April 2010
Volume 51, Issue 13
ARVO Annual Meeting Abstract  |   April 2010
Salvage Chemosurgery for Resistant or Recurrent Retinoblastoma
Author Affiliations & Notes
  • C. Hung
    Ophthalmic Oncology Service,
    Memorial Sloan-Kettering Cancer Center, New York, New York
  • Y. P. Gobin
    Interventional Neuroradiology, Weill Cornell Medical College, New York, New York
  • B. P. Marr
    Ophthalmic Oncology Service,
    Memorial Sloan-Kettering Cancer Center, New York, New York
  • I. J. Dunkel
    Memorial Sloan-Kettering Cancer Center, New York, New York
  • S. E. Brodie
    Ophthalmology, Mount Sinai School of Medicine, New York, New York
  • D. H. Abramson
    Ophthalmic Oncology Service,
    Memorial Sloan-Kettering Cancer Center, New York, New York
  • Footnotes
    Commercial Relationships  C. Hung, None; Y.P. Gobin, None; B.P. Marr, None; I.J. Dunkel, None; S.E. Brodie, None; D.H. Abramson, None.
  • Footnotes
    Support  The Fund for Ophthalmic Knowledge, Inc.
Investigative Ophthalmology & Visual Science April 2010, Vol.51, 2071. doi:
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      C. Hung, Y. P. Gobin, B. P. Marr, I. J. Dunkel, S. E. Brodie, D. H. Abramson; Salvage Chemosurgery for Resistant or Recurrent Retinoblastoma. Invest. Ophthalmol. Vis. Sci. 2010;51(13):2071.

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      © ARVO (1962-2015); The Authors (2016-present)

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Super selective intra-ophthalmic arterial chemotherapy (chemosurgery, or IOAC) is a novel technique by which high-dose chemotherapy can be delivered to the eye for treatment of retinoblastoma. In many cases, the disease has resisted or recurred after other treatment modalities such as systemic chemotherapy, periocular chemotherapy, external beam radiation (EBR), brachytherapy, focal laser, and/or cryotherapy. Here, we investigate the impact of IOAC on the survival of this subset of eyes.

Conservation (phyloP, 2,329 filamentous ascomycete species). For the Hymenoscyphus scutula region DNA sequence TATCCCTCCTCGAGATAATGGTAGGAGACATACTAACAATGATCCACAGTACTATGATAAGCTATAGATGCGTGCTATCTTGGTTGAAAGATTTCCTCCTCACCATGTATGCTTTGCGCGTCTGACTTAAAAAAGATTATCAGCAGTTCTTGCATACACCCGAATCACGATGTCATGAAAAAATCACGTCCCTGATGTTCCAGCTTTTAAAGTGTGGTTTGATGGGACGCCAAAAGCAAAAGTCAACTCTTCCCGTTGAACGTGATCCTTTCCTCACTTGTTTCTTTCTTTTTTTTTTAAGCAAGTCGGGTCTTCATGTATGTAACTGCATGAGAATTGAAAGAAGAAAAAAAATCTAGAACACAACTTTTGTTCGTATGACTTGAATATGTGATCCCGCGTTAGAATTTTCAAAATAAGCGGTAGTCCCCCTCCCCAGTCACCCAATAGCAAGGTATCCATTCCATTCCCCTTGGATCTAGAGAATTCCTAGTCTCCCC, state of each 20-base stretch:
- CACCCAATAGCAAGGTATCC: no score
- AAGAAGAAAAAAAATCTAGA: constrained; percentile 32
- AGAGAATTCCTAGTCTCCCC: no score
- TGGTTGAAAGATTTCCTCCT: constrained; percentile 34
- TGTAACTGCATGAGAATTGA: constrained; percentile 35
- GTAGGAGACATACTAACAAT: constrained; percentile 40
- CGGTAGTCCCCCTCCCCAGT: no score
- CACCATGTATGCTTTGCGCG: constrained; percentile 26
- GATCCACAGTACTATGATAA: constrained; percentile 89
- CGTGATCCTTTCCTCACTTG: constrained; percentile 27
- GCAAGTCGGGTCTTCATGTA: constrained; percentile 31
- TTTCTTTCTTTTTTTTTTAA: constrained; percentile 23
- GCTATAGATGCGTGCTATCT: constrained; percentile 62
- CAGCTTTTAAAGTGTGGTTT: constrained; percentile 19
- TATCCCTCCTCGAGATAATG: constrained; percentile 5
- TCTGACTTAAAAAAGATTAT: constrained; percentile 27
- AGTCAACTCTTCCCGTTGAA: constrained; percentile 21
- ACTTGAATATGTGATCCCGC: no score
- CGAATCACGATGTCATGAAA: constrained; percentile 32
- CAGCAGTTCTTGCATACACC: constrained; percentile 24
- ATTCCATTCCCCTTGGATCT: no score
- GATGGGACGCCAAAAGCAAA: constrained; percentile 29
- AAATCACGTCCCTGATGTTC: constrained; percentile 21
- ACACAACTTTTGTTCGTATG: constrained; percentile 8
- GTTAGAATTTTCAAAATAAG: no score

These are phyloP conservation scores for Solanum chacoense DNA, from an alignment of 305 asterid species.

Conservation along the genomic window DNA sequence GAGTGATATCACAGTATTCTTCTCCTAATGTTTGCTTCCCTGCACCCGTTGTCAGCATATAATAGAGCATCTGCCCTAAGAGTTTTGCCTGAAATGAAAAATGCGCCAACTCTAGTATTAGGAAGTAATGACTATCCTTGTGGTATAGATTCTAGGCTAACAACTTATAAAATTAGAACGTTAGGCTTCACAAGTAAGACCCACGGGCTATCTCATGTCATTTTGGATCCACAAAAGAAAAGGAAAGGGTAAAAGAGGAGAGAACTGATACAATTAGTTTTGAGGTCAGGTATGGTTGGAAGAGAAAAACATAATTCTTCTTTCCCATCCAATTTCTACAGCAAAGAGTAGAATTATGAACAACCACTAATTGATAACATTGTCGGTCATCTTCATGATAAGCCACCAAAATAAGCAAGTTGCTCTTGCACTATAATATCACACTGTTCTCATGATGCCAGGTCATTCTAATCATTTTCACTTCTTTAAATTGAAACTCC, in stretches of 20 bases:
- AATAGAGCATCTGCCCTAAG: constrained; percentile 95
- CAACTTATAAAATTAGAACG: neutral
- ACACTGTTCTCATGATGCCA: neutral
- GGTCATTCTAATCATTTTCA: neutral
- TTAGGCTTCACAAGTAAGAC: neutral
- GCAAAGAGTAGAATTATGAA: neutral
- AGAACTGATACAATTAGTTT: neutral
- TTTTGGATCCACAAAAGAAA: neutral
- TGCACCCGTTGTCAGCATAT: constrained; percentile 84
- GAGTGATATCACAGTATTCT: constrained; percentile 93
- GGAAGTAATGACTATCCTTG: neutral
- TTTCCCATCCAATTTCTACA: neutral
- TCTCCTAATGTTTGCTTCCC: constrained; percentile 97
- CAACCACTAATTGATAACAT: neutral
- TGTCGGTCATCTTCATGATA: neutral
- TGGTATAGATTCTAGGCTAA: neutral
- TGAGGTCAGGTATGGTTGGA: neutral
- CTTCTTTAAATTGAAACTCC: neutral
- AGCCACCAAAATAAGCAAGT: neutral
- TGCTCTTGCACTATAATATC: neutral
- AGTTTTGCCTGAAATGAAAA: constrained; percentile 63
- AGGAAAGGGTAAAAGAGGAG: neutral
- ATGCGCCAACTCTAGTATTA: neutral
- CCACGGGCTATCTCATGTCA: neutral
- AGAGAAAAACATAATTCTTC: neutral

Charts of patients who received IOAC between 5/30/2006 and 10/4/2009 were reviewed and those who had received treatment prior to IOAC were included in the study. Follow-up time was measured by the time of the first chemosurgery to two endpoints: enucleation or the study end-date. A Kaplan-Meier analysis of time to recurrence and time to enucleation after the first IOAC treatment was performed.


Between 5/30/2006 and 10/4/2009, 71 eyes underwent IOAC at this institution, of which 41 eyes had received prior treatment. The mean and median follow-up time was 12 months, ranging from 1 month to 40 months. Prior to IOAC, 35 eyes had received systemic chemotherapy, 5 eyes received periocular chemotherapy, 13 eyes received EBR, 4 eyes had received brachytherapy, 24 eyes had received focal laser, and 13 eyes had received cryotherapy. There was a total of 10 recurrences and 8 enucleations. Of the 8 enucleations, 3 had no viable tumor cells on pathology. Enucleated eyes were kept an average of 4.9 months. The likelihood of being disease-free at 40 months was 65%; the likelihood of keeping the eye at 40 months was 75% (Figure 1a,b).


Eyes that have failed other treatments prior to undergoing intra-ophthalmic arterial chemosurgery often have no other alternative besides enucleation for a cure. Chemosurgery is not only able to prolong the amount of time a patient can keep the eye, but also able to prevent disease recurrence in a significant number of eyes.  

Keywords: retinoblastoma • tumors 

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